The Rise of Any Time, Any Place, Any Path, Any Pace Learning: Afterschool and Summer as the New American Frontier for Innovative Learning
Pause for a just a second. ... Take a moment to think about the sheer number of fundamental changes and major trends that have affected our students, families, and education over the past decade.
Some might acknowledge that we’re lucky to be living in a unique time in history—a time in which global, social, and economic forces in the early 21st century have rewritten the rules we lived by in the 20th century, in politics, economics, and now education, globally. Others might see these changes as challenging, perhaps even frightening.
Regardless of your perspective, these changes are dramatically changing what our students and their families face in order to be equipped to live, learn, and succeed in the 21st century. New types of learning opportunities, partnerships, and time and space configurations are emerging. The wave of the future is evident in new and expanded options for learning after school, over the weekend, and during the summer through new school-family-community partnerships.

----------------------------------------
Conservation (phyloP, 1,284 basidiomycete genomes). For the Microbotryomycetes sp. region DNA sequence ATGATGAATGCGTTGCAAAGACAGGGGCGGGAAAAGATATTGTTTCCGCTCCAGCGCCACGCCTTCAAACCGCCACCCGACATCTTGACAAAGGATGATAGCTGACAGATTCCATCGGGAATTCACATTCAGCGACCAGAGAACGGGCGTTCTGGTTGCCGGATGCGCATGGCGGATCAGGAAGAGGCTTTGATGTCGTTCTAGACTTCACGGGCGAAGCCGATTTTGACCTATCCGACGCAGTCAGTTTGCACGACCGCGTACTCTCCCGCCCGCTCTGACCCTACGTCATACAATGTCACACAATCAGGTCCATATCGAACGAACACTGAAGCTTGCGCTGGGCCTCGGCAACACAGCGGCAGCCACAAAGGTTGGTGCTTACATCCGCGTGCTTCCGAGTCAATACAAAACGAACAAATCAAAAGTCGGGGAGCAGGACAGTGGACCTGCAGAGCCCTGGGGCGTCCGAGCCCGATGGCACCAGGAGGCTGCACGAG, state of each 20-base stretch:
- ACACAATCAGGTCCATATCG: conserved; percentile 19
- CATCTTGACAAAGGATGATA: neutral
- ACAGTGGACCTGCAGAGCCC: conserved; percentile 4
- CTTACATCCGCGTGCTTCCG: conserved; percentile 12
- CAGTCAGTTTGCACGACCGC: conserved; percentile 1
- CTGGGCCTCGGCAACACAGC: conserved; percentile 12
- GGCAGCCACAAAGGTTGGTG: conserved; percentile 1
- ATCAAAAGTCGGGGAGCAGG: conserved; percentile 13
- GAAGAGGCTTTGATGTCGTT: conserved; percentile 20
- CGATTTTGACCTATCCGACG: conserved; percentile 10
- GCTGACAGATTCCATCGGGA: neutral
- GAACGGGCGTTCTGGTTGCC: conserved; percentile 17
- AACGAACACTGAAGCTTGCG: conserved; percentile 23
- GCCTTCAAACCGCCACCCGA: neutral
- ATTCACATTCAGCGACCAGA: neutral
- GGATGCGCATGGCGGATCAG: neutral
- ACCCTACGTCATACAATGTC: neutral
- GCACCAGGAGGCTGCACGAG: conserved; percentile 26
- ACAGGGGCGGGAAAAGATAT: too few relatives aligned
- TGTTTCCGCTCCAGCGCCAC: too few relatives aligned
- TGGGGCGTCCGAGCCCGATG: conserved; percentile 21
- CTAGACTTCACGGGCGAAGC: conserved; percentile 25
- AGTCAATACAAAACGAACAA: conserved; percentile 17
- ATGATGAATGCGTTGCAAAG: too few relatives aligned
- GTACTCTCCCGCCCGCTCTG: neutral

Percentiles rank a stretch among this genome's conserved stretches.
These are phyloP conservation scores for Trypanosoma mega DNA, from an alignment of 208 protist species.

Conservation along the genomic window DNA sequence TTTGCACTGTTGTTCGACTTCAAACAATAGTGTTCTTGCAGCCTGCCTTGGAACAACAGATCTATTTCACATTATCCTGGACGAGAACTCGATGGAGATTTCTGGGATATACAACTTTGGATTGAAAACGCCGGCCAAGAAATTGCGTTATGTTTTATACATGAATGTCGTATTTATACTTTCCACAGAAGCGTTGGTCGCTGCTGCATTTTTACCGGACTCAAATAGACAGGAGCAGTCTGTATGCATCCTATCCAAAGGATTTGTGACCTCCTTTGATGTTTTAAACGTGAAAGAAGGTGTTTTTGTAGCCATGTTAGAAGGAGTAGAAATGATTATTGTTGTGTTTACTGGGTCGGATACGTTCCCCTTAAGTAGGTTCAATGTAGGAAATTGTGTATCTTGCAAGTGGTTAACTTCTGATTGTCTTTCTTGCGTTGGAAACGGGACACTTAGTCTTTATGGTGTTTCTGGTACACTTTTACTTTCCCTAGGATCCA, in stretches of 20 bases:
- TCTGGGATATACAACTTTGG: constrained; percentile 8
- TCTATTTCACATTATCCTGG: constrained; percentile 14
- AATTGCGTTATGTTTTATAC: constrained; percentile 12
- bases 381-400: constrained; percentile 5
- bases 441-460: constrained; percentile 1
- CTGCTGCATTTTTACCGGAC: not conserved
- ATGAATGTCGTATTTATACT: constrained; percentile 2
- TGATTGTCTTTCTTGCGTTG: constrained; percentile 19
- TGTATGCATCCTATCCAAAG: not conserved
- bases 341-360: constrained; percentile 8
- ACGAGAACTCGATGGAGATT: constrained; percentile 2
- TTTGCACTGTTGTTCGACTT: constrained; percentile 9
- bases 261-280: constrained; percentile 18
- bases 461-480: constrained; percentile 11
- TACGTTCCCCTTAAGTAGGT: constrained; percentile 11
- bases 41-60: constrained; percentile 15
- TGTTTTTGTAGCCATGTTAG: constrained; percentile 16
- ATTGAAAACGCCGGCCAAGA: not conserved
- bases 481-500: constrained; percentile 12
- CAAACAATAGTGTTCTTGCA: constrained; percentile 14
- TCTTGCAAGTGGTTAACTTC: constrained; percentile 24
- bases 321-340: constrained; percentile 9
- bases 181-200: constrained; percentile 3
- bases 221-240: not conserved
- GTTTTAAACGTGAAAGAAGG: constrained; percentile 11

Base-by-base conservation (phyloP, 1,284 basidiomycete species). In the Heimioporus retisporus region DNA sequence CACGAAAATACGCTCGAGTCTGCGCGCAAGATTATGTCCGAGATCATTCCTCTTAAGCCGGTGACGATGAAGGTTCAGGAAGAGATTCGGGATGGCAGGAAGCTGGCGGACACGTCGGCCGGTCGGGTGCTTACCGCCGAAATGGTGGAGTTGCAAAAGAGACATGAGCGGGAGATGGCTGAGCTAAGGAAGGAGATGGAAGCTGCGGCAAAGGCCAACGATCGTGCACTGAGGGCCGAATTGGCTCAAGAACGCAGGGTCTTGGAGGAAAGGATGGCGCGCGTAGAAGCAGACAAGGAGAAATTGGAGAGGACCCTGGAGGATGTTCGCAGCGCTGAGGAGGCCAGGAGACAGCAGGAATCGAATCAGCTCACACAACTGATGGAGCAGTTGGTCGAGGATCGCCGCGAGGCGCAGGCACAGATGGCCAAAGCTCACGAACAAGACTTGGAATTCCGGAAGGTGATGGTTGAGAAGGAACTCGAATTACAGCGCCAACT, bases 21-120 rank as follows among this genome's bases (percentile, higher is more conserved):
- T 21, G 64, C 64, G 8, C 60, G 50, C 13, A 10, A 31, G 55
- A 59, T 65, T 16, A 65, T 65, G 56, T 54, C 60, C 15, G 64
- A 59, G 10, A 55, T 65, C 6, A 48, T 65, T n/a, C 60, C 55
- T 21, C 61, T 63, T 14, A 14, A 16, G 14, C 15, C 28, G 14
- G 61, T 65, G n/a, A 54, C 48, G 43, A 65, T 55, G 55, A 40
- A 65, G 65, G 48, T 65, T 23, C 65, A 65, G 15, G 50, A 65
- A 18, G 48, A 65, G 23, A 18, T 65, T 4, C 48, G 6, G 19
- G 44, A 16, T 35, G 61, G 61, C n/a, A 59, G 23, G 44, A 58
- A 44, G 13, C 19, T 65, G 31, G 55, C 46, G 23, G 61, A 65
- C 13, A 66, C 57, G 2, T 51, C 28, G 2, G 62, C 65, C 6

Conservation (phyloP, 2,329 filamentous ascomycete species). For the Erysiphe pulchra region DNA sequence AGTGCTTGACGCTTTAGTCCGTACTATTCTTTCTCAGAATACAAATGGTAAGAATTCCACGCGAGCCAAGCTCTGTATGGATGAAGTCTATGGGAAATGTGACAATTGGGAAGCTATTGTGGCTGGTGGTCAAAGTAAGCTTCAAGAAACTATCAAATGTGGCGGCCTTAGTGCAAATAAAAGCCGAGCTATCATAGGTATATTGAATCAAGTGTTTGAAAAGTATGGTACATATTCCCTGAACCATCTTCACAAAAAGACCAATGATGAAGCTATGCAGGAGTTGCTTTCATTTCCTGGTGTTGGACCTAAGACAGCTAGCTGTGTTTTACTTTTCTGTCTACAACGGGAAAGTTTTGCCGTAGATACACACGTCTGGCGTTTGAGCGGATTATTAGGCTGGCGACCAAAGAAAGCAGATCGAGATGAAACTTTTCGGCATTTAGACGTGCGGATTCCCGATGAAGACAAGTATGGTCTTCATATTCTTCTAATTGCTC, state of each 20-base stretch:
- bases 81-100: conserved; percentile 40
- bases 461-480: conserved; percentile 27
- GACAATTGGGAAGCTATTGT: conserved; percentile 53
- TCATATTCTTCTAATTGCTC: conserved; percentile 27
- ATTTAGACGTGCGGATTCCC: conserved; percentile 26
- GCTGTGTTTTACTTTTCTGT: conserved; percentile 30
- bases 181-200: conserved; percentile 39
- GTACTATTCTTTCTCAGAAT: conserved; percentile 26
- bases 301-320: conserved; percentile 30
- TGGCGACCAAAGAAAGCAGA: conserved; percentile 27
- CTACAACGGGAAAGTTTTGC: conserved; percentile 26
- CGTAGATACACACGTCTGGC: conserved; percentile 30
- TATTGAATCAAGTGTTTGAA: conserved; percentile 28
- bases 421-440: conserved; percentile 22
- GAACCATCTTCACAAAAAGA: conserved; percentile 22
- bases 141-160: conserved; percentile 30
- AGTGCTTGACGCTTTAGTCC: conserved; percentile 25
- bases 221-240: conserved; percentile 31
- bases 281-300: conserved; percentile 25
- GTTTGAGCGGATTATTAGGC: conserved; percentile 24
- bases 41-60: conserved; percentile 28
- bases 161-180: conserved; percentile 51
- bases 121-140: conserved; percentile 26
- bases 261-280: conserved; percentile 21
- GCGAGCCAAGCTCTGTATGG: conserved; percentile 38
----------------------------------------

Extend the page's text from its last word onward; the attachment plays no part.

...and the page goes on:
We have crossed over what was once a distant horizon, barely a glimmer in a futurist’s eye. A new landscape of learning is coming into sharper focus. As NYU lecturer and author Clay Shirky (2009) says in his marvelous TED talk, “The moment we’re living through is [seeing] the largest increase in expressive capability in human history.” Everyone—notably in our younger generation—can now be a producer of knowledge and not just a consumer of someone else’s version of it. Today’s learners were born digital and are used to having the world of information at their fingertips and in their pockets.
2010 may mark the first year of the 21st century in education, when we crossed the chasm between the analog and digital worlds in education. Educators and policy makers in the United States and abroad are embracing a new willingness to think differently about education, what I call the Thinking Edge of innovation in schools (Chen, 2010). Today, we can see, much more clearly than even 3 years ago, how learning can occur “any time, any place, any path, any pace.” Schools and homes continue to be important places for learning, but not exclusively.